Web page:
Useful ethnography is more than observing or conducting a good interview. It is more than asking questions about the obvious. It is much more than that, and it has to be grounded in some knowledge of what to look at, what to observe, and what to record. Just coming home with a stack of videotape is not ethnography.
Good ethnography lies in the analysis and the ability to work collaboratively with other researchers (qualitative and quantitative), marketers and business development teams to create new ways of solving problems and understanding your business. That means being willing to explore and take risks. We often assume when “hanging out” with people that we can’t challenge what they say or do. We often assume we shouldn’t conduct experiments to try and understand things like the symbolic relationships between color, shape, taste, etc.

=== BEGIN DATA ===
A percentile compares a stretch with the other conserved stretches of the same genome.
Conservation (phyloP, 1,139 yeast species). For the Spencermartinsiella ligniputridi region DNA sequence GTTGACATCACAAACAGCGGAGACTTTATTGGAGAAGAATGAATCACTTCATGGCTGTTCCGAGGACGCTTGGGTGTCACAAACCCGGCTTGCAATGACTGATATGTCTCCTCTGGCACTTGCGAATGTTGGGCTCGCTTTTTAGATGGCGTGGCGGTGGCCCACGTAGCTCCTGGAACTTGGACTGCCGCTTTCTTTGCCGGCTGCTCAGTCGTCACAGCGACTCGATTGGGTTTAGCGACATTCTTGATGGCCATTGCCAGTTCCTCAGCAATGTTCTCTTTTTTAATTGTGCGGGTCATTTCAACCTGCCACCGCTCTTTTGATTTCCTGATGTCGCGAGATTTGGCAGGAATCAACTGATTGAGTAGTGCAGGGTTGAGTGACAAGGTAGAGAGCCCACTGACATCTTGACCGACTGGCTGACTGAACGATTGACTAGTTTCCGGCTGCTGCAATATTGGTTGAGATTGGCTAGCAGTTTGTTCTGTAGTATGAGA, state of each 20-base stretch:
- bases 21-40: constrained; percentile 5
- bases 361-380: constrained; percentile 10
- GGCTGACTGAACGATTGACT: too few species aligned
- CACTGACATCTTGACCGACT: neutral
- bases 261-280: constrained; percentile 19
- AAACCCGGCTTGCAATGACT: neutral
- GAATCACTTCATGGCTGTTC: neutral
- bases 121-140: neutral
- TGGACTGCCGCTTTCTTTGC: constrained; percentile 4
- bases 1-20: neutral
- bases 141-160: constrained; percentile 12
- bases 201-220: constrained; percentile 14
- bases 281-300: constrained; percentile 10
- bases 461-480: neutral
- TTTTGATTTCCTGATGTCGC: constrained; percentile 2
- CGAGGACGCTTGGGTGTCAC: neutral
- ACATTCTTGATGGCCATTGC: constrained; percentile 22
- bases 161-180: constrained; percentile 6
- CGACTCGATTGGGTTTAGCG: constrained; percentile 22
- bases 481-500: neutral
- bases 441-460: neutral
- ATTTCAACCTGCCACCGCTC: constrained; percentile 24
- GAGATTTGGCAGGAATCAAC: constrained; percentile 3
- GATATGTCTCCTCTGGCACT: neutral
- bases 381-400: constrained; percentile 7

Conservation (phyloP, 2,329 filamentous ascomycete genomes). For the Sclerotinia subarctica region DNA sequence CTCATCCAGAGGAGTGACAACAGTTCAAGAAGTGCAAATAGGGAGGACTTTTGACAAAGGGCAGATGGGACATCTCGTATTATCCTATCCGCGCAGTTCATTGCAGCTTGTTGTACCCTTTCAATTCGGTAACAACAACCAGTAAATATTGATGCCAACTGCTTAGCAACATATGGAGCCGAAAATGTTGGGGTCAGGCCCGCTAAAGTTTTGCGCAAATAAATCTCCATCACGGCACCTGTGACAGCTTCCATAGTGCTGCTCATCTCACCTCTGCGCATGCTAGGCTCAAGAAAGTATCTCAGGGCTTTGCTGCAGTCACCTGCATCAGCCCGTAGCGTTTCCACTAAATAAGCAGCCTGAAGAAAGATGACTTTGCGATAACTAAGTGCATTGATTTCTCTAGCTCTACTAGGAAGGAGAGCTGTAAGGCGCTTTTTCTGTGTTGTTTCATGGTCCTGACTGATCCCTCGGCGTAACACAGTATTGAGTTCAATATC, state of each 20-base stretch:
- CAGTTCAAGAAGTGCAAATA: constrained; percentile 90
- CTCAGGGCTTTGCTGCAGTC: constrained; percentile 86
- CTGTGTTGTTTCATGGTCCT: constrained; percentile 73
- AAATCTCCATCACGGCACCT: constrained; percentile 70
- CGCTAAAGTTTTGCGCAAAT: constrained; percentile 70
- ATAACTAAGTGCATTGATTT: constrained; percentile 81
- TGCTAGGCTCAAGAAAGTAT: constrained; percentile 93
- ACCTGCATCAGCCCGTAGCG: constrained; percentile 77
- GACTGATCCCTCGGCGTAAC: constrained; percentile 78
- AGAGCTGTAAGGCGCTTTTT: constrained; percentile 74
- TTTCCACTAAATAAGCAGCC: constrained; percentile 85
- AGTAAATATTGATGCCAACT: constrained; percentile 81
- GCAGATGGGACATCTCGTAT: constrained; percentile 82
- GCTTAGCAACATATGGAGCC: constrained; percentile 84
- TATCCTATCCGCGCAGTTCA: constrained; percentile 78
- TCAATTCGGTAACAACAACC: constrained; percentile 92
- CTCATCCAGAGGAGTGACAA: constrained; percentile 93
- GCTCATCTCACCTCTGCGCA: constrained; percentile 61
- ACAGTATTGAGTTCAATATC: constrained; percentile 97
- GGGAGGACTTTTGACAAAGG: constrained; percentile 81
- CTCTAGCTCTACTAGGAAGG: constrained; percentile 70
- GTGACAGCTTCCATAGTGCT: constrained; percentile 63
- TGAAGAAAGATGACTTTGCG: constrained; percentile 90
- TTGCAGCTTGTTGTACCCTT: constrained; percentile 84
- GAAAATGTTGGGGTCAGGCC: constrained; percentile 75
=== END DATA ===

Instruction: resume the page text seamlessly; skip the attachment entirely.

Next time you’re in the field, ask people to make dinner, ask them to wash the car, ask them to go for a drive. If it feels strange, all the better – it gives people license to play, learn and teach. And that is ultimately the goal of goal ethnography.